This paper reviews the development of four main threads of housing policy in New South Wales from the latter part of the nineteenth century through the first forty years of the twentieth century. Through a discussion of the social and political circumstances and debate surrounding government policy regarding landlord/tenant relations, housing quality and supply, and owner occupancy; it argues that policy evolution is irregular and a product of the exigencies of the political process. It also argues that although government policy did little to improve the housing situation for the underprivileged, there was nevertheless a growing acceptance by both Labor and conservative parties of the increased need for government intervention in the housing market.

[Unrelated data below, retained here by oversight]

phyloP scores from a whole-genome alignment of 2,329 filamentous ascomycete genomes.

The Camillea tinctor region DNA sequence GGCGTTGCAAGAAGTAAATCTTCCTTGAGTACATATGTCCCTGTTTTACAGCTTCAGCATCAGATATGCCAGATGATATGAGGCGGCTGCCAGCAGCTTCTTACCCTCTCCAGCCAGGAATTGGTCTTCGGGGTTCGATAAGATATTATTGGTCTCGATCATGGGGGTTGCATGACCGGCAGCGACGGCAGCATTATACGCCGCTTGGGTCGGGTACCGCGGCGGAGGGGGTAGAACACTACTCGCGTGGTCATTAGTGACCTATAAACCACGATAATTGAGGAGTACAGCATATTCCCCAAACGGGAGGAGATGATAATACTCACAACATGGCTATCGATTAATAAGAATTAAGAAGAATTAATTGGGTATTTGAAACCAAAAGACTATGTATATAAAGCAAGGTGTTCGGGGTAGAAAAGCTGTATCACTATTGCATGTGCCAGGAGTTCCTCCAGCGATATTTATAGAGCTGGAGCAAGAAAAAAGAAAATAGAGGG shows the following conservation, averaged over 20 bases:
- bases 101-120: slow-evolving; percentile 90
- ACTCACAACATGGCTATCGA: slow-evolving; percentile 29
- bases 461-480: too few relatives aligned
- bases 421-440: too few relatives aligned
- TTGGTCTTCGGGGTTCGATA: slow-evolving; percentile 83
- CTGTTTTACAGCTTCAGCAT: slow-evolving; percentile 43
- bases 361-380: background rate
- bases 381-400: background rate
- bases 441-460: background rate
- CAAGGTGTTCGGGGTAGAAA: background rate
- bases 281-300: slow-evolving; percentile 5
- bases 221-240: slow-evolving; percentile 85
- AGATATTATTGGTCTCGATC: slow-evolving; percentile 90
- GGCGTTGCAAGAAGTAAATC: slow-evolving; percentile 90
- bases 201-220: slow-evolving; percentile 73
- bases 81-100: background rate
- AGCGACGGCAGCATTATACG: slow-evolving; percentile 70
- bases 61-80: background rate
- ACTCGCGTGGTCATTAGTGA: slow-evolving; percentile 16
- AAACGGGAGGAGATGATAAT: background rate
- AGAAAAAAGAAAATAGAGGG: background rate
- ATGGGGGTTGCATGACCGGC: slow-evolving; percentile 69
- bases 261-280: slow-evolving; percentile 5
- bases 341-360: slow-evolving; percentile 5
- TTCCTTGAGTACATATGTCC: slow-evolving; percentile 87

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Urban Research Program, Research School of Social Sciences, Australian National University 1990